New Jersey’s foray into legal sports betting has mostly gone off without a hitch, but the state’s sportsbooks are still discovering little wrinkles in need of ironing out.
At Meadowlands Racetrack on Tuesday night, a late baseball game between the Philadelphia Phillies and LA Dodgers went 16 innings — finishing after the sportsbook’s closing time, and leaving several bettors unable to cash their winning tickets.
The FanDuel sportsbook at the Meadowlands has a scheduled closing time of 1 am on weeknights, but a game between the Philadelphia Phillies and Los Angeles Dodgers (in Philadelphia) ran into extra innings on Tuesday, past 1 am.
Win Now, Pay Later
The Phillies would ultimately defeat the Dodgers 7-4 in 16 innings. The game ended at about 1:15 am ET on Wednesday morning.
According to a report by ESPN, about 10 gamblers were still in the Meadowlands sportsbook at the time the game ended, as they were apparently allowed to stay and watch past closing time. However, the cashier cage was closed, preventing winning bets from being paid out. Bettors were told they would have to be come back later to be paid.
“The FanDuel sportsbook’s business hours of operation last night were to 1 am, as clearly posted throughout the facility,” a spokesperson for FanDuel wrote in a statement. “Once 1 am hits, our cages are closed. We cannot take wagers or pay out wagers after that time.”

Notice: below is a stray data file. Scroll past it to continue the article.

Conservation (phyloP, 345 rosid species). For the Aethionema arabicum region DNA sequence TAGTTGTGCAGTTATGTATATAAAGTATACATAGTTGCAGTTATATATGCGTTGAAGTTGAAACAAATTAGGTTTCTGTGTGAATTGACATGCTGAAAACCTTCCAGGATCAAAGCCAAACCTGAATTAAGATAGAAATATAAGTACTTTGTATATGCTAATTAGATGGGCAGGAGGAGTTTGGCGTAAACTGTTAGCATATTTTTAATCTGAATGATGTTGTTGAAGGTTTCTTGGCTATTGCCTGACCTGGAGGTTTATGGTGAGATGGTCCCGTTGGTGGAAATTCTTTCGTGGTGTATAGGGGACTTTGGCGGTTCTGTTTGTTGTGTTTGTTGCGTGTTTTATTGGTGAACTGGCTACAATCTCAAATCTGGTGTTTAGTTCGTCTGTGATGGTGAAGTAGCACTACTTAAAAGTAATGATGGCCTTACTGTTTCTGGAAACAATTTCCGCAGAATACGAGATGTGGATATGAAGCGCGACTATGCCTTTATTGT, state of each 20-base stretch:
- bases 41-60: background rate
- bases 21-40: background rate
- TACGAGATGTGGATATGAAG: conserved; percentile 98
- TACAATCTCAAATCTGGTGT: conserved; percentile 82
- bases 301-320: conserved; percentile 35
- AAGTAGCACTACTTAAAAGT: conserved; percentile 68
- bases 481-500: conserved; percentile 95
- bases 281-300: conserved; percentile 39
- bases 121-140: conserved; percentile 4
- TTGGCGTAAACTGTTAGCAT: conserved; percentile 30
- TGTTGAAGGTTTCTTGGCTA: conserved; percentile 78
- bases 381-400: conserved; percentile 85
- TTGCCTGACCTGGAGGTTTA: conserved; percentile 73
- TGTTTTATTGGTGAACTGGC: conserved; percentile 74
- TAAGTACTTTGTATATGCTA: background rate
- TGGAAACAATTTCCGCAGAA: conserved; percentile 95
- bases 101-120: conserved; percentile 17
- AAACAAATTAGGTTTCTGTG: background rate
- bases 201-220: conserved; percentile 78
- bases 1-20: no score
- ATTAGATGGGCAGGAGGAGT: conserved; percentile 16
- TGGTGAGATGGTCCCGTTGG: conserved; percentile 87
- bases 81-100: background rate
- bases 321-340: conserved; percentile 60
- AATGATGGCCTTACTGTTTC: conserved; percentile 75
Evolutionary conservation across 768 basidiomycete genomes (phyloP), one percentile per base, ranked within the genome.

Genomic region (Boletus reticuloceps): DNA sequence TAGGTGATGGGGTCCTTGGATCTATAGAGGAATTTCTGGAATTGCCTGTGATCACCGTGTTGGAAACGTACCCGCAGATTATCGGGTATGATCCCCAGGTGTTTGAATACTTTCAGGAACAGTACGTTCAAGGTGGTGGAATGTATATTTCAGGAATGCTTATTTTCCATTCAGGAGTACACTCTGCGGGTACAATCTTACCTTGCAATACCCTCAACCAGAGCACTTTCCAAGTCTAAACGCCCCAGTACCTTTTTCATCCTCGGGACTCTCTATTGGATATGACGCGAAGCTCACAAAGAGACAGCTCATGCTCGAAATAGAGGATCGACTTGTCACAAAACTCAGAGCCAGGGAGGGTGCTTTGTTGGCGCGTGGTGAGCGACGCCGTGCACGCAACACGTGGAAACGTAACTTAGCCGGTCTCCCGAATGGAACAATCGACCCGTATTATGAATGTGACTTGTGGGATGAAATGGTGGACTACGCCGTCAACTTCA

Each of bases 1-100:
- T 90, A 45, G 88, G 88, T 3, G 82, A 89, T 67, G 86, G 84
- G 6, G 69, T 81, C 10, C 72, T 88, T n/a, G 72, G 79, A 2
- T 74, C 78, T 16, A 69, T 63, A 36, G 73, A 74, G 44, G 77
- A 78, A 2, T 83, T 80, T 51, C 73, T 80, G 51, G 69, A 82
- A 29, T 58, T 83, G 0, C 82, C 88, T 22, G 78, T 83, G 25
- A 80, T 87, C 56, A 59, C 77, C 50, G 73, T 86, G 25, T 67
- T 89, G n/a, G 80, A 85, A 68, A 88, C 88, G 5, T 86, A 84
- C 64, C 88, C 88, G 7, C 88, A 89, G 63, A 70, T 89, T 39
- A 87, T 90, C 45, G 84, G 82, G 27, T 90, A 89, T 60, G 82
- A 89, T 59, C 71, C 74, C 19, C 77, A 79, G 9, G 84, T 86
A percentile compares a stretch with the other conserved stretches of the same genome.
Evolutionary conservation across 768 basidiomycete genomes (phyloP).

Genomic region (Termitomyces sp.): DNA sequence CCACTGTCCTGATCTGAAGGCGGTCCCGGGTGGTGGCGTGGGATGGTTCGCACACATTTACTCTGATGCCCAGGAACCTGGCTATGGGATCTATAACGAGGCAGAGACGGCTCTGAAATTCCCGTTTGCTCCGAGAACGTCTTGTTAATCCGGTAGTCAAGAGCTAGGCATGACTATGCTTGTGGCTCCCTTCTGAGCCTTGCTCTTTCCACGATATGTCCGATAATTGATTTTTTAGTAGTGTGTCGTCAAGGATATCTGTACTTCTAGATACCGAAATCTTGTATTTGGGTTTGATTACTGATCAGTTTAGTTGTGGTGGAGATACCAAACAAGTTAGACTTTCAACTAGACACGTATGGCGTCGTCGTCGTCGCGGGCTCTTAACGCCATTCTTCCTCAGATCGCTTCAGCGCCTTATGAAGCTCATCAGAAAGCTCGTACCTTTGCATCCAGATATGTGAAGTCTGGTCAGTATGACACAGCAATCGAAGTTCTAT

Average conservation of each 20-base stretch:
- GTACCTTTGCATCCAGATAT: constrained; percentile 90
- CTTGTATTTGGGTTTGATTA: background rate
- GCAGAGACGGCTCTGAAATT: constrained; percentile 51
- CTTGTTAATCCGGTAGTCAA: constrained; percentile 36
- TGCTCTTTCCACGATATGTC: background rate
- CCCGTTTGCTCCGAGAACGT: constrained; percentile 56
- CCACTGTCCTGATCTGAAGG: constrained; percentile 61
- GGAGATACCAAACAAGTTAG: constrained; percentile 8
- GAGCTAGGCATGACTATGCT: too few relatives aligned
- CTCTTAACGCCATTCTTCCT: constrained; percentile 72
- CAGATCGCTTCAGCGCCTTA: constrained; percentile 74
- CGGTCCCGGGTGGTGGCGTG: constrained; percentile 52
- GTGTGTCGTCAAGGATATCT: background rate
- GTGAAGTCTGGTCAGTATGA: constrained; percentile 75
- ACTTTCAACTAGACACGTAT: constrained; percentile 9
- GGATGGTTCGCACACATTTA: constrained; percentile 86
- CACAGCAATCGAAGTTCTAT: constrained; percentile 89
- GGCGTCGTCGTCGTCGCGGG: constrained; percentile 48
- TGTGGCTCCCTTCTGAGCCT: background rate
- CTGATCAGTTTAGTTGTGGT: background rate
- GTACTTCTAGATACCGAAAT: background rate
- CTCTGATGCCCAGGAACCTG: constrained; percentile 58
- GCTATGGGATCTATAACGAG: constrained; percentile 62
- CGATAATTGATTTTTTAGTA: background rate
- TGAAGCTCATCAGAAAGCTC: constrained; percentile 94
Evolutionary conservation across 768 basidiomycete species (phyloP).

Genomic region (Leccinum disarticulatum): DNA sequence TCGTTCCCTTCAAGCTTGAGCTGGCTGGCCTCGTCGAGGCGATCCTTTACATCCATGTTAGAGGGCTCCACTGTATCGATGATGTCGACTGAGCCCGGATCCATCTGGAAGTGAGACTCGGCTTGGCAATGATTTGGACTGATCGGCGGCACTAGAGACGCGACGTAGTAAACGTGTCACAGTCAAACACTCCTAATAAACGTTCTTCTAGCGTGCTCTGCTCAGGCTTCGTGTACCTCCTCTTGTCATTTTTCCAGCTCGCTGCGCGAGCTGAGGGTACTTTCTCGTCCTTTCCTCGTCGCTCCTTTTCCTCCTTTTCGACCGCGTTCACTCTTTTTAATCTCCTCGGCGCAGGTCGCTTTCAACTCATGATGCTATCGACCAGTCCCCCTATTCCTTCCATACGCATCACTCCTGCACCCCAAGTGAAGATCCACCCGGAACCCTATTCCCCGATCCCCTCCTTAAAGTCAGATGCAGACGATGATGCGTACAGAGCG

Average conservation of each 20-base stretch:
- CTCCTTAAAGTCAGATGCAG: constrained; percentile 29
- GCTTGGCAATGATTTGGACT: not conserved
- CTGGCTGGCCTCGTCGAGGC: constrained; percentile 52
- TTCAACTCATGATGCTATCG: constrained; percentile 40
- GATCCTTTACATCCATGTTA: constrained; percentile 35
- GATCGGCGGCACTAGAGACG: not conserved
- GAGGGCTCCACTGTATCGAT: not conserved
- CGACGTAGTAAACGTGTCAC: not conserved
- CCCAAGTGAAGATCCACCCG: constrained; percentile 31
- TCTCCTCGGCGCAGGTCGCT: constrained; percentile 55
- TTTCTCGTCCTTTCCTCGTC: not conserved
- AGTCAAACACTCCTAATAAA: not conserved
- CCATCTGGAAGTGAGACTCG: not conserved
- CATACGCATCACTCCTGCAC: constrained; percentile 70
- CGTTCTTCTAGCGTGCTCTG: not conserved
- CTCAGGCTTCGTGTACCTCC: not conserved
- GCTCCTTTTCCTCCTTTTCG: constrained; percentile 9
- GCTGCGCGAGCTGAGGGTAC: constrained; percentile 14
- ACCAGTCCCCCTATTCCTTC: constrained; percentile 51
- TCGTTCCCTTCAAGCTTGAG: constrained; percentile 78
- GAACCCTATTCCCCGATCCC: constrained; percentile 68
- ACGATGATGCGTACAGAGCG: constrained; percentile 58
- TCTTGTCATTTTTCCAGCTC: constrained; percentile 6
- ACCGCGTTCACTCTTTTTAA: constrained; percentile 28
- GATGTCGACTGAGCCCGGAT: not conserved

One of the gamblers on hand was a man named Eric from Atlanta, who verified that he and other winners were asked to come back the next day to get paid.
“Everyone went to cash out and they were like, ‘Sorry, we’re out of money, it’s in the vault,’” Eric told ESPN. “Everyone kind of left disgruntled.”
FanDuel: Issue Was Time, Not Cash
Eric told ESPN that some of the outstanding bets were for significant amounts of money. He said that he was personally owed $340, but was flying back to Atlanta on Monday.
FanDuel made a point of saying that the sportsbook had plenty of cash to pay winning bets, clarifying that this was a timing issue rather than one of solvency.
“To be clear, there was no issue with cash on hand,” a statement from the sportsbook said. “All customers are welcome to return [Wednesday] to collect any winnings, or to mail in any winning tickets for payment.”
While this may seem like a minor issue, it’s the kind of hiccup that highlights a couple of the differences between the New Jersey and Nevada sports betting markets. For instance, racetracks operate differently than casinos. In Las Vegas, a bettor might be able to take their winning ticket to another casino cashier even if the sportsbook area closes overnight.
But there’s another fundamental issue that could cause issues in the future: the reality of time zones. Because New Jersey is three hours ahead of Nevada, late-night events that go past the scheduled closing times of sportsbooks in the state are likely to be more common.
The Tuesday night game was in Philadelphia. Had it been in Los Angeles and gone just as long, it might not have ended until after 4 am local time on the East Coast.
Even a game that didn’t run all that late on the West Coast could leave New Jersey gamblers waiting, if not wanting.